Legal Dose – Episode 2

February 29, 2012

Welcome back to the second episode of the Legal Dose! In this week’s episode we talk with Professor Camille Davidson who authored an article addressing equitable adoption that was recently published in the Columbia Journal of Gender and Law. Next up, we have a short report from the Laws of Nature examining the scientific basis behind the old weather saying, “red skies at night, sailor’s delight, red sky in morning sailors take warning.” Finally, we have a Get to Know a Charlotte Law Professor with Professor Paul Meggett. Give it a listen here.

Enjoy the second episode, and stay tuned for episode three which will have a report from a Charlotte City Council meeting, a discussion with clinic members Evan Carney, Charlie Schmidt, and Lindsey Vawter on our Democratic National Convention project, and a Get to Know a Charlotte Law Professor segment with Professor Meredith Jeffries.


Occupy Charlotte Asks the Court to Prevent Enforcement of the Camping Ban

February 27, 2012

On Friday January 24, Judge Forrest Bridges heard Occupy Charlotte’s motion for a temporary restraining order seeking  to enjoin the city’s enforcement of the anti-camping provision of Chapter 15, Section 15-26 — one of the so-called “DNC Ordinances.”  Ken Davies argued on behalf of Occupy Charlotte while City Attorney Bob Hagemann along with Charlotte-Mecklenburg Police Attorney Mark Newbold represented the City of Charlotte.

Davies opened by pointing out that the Ordinance unconstitutionally infringes on the rights of free speech and assembly under the North Carolina Constitution and effectively eradicated symbolic protest on a site traditionally recognized as a public forum. Davies asserted the City passed and selectively enforced the anti-camping ordinance in order to quash Occupy Charlotte’s political speech. Occupy Charlotte then fleshed out both procedural and substantive arguments to support their requested relief.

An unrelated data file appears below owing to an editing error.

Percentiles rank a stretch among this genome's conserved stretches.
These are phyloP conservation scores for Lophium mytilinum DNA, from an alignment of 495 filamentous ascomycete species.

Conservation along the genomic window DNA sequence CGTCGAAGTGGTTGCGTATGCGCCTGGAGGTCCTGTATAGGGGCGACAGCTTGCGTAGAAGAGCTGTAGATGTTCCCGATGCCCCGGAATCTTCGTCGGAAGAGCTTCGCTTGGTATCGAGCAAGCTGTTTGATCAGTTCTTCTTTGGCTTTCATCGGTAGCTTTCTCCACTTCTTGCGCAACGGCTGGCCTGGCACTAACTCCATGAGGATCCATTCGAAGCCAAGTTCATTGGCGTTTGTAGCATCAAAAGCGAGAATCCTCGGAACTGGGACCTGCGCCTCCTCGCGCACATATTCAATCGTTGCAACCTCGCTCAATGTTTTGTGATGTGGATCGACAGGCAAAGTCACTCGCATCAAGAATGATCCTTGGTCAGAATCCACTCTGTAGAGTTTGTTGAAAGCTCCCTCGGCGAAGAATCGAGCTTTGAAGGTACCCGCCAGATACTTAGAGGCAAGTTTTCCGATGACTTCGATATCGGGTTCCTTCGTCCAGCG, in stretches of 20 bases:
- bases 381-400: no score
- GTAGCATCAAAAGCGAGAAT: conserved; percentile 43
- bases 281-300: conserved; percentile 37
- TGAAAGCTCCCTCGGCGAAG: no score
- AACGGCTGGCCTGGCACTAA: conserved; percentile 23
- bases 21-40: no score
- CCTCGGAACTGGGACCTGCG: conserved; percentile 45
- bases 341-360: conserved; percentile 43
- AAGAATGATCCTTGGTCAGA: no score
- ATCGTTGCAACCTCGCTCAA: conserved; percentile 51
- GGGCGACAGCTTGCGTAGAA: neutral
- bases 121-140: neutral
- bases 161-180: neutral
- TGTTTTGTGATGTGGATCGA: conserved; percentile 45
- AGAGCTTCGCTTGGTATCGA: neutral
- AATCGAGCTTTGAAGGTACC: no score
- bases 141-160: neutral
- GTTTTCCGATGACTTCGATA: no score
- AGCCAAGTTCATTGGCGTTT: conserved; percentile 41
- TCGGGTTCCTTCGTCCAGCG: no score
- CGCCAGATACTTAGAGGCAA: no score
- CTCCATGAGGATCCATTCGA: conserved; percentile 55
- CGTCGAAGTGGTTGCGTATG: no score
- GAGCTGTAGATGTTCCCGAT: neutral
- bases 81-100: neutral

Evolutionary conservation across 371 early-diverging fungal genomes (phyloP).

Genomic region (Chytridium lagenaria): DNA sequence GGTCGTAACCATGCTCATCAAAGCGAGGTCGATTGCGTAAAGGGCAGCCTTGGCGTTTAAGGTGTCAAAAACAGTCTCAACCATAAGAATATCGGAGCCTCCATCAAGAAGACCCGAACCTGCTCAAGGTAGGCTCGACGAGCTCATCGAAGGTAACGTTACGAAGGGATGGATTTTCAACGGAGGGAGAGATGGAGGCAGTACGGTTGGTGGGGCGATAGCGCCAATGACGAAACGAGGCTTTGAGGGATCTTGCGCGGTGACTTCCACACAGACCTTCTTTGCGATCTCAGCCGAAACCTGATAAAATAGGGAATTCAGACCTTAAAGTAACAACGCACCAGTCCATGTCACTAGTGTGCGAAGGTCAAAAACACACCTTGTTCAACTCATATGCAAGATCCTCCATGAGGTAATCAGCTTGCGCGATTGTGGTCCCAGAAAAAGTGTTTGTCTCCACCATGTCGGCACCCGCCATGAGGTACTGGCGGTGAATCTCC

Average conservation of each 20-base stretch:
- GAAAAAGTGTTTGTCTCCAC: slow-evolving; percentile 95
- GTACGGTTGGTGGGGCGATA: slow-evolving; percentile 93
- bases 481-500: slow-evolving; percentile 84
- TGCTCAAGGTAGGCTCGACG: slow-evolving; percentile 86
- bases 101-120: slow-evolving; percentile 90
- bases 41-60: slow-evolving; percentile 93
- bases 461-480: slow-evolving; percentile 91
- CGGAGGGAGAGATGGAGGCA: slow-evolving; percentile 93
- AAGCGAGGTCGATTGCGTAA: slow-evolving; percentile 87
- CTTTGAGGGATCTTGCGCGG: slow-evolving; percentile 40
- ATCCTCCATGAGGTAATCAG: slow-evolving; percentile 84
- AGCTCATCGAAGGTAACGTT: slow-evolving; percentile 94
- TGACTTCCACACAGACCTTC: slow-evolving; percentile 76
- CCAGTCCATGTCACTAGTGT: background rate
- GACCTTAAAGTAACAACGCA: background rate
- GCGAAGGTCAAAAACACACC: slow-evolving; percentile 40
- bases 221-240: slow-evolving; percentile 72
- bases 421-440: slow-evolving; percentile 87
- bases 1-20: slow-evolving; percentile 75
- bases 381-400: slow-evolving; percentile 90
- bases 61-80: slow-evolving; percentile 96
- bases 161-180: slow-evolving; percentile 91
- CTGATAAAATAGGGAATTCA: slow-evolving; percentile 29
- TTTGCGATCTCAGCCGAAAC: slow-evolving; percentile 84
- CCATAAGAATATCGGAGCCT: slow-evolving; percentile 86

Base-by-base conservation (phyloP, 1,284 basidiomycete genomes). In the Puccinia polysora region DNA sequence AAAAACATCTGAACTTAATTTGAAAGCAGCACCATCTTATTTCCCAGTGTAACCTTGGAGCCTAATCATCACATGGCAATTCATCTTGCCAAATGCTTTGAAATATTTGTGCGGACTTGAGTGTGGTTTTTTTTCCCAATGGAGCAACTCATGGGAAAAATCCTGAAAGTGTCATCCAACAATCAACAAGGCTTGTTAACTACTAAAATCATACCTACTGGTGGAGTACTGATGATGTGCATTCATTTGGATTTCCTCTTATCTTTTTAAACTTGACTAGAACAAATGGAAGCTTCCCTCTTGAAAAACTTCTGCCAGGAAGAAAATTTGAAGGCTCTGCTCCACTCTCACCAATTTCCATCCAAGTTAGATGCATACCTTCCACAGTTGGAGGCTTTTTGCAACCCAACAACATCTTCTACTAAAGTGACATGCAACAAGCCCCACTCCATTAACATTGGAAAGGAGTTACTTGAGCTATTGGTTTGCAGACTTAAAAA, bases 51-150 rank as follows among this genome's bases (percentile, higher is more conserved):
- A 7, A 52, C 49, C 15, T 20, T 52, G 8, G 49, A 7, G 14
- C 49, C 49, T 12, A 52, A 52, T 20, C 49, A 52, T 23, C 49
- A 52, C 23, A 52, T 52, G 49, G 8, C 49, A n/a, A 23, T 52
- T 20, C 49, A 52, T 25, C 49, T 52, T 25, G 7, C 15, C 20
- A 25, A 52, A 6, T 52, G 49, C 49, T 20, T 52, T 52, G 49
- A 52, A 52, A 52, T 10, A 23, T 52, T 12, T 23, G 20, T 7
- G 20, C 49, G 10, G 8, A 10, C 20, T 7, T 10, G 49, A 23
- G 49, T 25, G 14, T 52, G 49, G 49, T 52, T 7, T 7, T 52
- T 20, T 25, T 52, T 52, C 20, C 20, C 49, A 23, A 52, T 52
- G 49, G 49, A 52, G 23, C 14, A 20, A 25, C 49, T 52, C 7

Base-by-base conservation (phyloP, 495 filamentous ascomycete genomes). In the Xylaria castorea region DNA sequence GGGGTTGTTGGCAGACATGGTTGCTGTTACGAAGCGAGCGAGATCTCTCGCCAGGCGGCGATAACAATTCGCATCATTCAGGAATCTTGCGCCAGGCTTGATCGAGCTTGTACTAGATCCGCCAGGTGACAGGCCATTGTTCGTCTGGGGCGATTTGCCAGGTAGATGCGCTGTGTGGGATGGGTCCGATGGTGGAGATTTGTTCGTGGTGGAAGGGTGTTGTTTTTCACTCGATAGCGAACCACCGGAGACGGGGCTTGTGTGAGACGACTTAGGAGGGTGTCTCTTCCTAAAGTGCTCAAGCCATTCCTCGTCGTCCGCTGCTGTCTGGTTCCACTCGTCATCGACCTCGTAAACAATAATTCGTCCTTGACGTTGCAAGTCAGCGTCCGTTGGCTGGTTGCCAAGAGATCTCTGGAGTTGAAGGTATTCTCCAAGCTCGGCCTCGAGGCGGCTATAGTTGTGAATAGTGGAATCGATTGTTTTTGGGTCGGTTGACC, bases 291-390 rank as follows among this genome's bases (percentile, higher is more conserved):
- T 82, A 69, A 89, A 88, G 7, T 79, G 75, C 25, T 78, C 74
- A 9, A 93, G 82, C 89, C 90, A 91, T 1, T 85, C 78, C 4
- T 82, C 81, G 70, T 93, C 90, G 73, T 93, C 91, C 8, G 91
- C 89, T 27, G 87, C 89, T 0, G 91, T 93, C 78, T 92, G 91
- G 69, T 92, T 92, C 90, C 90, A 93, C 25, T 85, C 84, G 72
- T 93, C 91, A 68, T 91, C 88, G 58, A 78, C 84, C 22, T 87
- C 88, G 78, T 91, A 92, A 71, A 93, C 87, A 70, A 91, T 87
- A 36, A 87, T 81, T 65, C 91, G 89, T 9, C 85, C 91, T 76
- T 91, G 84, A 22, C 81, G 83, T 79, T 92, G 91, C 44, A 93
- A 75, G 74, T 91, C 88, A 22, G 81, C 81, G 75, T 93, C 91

Procedural Argument

Davies argued that the process city council followed to enact the Ordinance was “fundamentally flawed.” Specifically, the City allowed one public comment period regarding the Ordinance then made substantial changes to the Ordinance. After it made these changes, City Council prohibited anyone opposed to the Ordinance from speaking at their meeting, while several police officials were permitted to speak at great length in support.  Clinic member Isaac Sturgill was instrumental in developing and researching this theory.  Included below is a link to the Memo in Support of Procedural Claims which makes for an interesting read concerning how the government may restrict free speech in various types of arenas.

In reply, the City argued that there is no constitutional right to address City Council and that there is no legal requirement to hold a public comment period on police power ordinances such as these. Mr. Hagemann further stated that it is “preposterous” to argue that every time a city official is allowed to speak on an issue that those on the other side should be allowed to speak as well. Even if the procedure was flawed, the City contends that it does not provide valid grounds to invalidate the Ordinance.

Substantive Argument

Davies contends, and case law supports, that tents are a form of symbolic speech and therefore may only be restricted if the regulation is supported by a compelling government interest. This is the strictest form of scrutiny under constitutional law. The City believes that it has several compelling interests in restricting Occupy Charlotte’s right to speak including aesthetics, preservation of a public space, public health, and preventing exclusion of other members of the public from a public space.

Addressing the first and second alleged interests, Davies posed the rhetorical question of whether we are willing to allow free speech to be trumped by aesthetics. The City responded by identifying the brown patches in the lawn resulting from Occupy Charlotte’s prolonged presence on the site.

Regarding public health, the City contended that Occupy Charlotte members were using a storm drain as a toilet. In response Davies pointed out that the City’s own testing was inconclusive. Davies went on to note that Occupy Charlotte had tried months earlier to obtain portable toilets for use near the demonstration site. By frustrating these efforts, Davies said, the City “has done everything possible to make this as uncomfortable as possible” for the Occupiers.